Then, in a reveal so clumsy they had to include a retcon flashback, Pat goes from awkward family friend and geeky investigator to full-on incel and … the crooked man. There was so much WTF, I didn’t know what to do with it.

In the end, Pat/the crooked man is defeated by Nicole and Dion in a tag team effort, and there is a touching, if temporary family reunion, but the crooked man escapes and inhabits another young boy with powers much like Dion. This makes no sense as the crooked man “consumes” those with powers and Pat wanted Dion to heal him (of the crooked man, I assume), which would have killed Dion. There’s no precedent for this outcome in the series. Also, it presents the recurrent villain trope, in which Dion will again have to face the crooked man at the end of next season. Not promising.

I read a lot of books in the last couple of months. I’ll touch on them briefly, here.

I decided to check out Zen and the Art of Writing because it had long been on my TBR list and someone in my critique group mentioned that it was her go-to, feel-good, writing craft book. I liked it and Bradbury’s approach to writing but didn’t feel like I could adopt much of it for my own process.

Having just finished The Handmaid’s Tale in the wake of the series’ third season, I nabbed The Testaments. Atwood made a wise decision in placing the events of The Testaments fifteen years after the events of The Handmaid’s Tale, giving the series room to breathe and become its own thing in between. The narration alternates between Aunt Lydia, at the end of a storied career, Agnes, June’s oldest daughter, raised in Gilead by a Commander and his wife, and Daisy, raised in Toronto, who eventually learns that she is “Baby Nicole,” June’s younger daughter. I won’t give anything away, but I liked The Testaments better than The Handmaid’s Tale. The three narrators, though still unreliable in their own ways, are not as unreliable as Offred/June was in the first book. Their stories, though still traumatic, are revealing in ways that June’s could not be.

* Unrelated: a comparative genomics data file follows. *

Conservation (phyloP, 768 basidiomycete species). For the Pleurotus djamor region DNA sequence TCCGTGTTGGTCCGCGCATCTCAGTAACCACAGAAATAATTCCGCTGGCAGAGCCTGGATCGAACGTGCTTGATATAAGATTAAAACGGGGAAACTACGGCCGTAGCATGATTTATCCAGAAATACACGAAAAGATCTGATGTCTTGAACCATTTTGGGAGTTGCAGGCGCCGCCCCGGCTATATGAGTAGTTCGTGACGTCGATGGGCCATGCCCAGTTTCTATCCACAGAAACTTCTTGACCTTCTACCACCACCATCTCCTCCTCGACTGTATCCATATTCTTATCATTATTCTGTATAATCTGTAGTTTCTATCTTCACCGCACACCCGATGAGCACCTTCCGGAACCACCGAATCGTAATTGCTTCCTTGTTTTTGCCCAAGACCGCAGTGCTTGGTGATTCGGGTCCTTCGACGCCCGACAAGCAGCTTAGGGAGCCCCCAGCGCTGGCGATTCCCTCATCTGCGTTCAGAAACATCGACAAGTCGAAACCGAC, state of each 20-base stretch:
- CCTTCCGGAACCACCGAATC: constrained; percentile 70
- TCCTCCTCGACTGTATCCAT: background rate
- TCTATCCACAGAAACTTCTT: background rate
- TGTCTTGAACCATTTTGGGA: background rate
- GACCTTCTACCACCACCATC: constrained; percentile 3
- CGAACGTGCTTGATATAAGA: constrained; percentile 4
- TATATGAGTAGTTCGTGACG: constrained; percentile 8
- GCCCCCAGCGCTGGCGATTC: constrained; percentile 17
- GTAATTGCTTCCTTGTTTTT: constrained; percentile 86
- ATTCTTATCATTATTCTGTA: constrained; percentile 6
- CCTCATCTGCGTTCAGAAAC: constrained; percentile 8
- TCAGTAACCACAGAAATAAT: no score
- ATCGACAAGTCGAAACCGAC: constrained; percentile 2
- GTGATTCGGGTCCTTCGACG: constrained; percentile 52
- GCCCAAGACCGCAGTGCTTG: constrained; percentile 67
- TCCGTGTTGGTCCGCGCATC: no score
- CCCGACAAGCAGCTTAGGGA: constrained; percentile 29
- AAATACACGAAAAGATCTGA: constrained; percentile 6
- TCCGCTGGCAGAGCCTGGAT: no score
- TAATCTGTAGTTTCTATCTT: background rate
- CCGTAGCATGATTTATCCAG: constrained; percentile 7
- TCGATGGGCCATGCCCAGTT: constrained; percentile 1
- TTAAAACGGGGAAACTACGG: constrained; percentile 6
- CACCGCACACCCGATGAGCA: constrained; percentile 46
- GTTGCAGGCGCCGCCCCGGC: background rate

Then, I read one of my favourite books of the last two months, Gideon the Ninth, by Tamsyn Muir. It’s admittedly weird, as only a space opera set in a system with nine planets (ahem), each controlled by a necromantic house in service to the Emperor God necromancer can be. It’s a little off-putting that the main action is basically sword and sorcery—I found myself asking, why set this in space at all?—I’m sure there will be a payoff in the upcoming sequel Harrow the Ninth. It’s a wicked and charming character study, exposed through mystery and puzzle-solving, and the writing is just—forgive me—to die for.

Next, I turned to Cassandra Khaw’s novella, Hammers on Bone, which puts a Cthulian twist on the hard-boiled detective narrative. Interesting and brutal and satisfying.

Eden Robinson’s follow up to Son of a Trickster, Trickster Drift, continues Jared’s story. He travels to Vancouver to attend college, away from his mother’s protection, moves in with his mother’s estranged sister and her haunted apartment, is stalked by his mother’s vicious ex, David, who abused Jared when he was a child, and stalwartly attempts to have a normal life. Things, of course, do not go as planned.